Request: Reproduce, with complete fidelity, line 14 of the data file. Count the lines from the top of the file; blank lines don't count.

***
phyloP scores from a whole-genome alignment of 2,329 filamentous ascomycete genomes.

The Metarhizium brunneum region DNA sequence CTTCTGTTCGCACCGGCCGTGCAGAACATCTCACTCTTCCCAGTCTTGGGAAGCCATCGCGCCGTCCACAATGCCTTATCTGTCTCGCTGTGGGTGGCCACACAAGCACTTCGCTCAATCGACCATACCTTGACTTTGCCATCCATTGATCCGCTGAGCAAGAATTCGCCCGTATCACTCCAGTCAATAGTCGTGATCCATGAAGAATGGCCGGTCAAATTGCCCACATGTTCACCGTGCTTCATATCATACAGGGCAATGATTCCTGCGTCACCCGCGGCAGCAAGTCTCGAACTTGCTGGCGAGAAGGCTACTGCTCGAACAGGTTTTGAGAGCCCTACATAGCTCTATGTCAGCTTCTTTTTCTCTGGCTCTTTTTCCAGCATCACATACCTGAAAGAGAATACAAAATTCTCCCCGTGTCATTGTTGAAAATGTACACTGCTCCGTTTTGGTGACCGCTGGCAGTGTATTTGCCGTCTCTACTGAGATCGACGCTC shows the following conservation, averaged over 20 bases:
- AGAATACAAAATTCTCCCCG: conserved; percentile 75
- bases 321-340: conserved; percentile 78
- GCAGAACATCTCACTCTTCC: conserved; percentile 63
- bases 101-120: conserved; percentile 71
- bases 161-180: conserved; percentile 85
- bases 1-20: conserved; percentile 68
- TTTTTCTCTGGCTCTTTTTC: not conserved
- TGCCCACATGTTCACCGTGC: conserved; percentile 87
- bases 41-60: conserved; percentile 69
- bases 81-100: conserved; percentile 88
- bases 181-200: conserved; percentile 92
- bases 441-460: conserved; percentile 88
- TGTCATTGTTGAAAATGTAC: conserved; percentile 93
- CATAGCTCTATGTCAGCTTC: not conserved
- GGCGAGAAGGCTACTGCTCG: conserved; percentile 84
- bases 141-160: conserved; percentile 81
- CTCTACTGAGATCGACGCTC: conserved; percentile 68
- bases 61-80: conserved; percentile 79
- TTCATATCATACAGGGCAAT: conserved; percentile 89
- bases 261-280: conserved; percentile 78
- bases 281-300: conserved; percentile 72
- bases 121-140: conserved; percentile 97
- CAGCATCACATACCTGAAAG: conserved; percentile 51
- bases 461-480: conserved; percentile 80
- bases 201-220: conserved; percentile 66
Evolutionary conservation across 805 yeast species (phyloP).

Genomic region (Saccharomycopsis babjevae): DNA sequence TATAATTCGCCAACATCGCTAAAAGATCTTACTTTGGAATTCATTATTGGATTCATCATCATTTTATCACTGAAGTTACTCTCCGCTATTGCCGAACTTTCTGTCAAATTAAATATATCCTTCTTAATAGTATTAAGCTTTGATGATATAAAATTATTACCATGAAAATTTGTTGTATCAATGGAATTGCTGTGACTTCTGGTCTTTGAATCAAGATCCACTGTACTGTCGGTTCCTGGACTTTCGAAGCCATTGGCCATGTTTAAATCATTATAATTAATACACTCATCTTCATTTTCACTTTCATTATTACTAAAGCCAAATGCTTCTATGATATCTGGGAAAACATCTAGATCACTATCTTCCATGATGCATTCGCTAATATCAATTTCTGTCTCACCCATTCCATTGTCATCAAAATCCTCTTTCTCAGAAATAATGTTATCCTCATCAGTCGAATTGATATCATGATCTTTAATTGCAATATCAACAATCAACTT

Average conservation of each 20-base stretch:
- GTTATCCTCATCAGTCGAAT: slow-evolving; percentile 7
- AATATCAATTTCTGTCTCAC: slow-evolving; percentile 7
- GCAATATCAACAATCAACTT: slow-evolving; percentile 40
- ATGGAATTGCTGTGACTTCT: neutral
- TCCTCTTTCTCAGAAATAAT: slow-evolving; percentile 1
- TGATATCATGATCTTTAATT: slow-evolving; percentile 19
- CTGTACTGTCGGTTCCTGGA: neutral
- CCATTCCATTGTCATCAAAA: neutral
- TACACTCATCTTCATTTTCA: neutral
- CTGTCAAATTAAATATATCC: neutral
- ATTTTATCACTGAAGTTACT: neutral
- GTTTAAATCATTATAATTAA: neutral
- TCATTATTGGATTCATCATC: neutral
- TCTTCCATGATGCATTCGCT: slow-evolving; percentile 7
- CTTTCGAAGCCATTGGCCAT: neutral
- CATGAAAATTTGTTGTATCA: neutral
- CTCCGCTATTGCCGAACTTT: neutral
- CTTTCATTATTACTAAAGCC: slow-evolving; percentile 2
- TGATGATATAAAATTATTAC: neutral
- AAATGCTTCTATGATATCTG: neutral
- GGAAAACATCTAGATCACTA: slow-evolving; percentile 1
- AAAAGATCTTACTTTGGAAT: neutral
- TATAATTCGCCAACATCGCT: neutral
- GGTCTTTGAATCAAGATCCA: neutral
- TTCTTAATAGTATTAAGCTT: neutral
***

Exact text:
- bases 441-460: conserved; percentile 88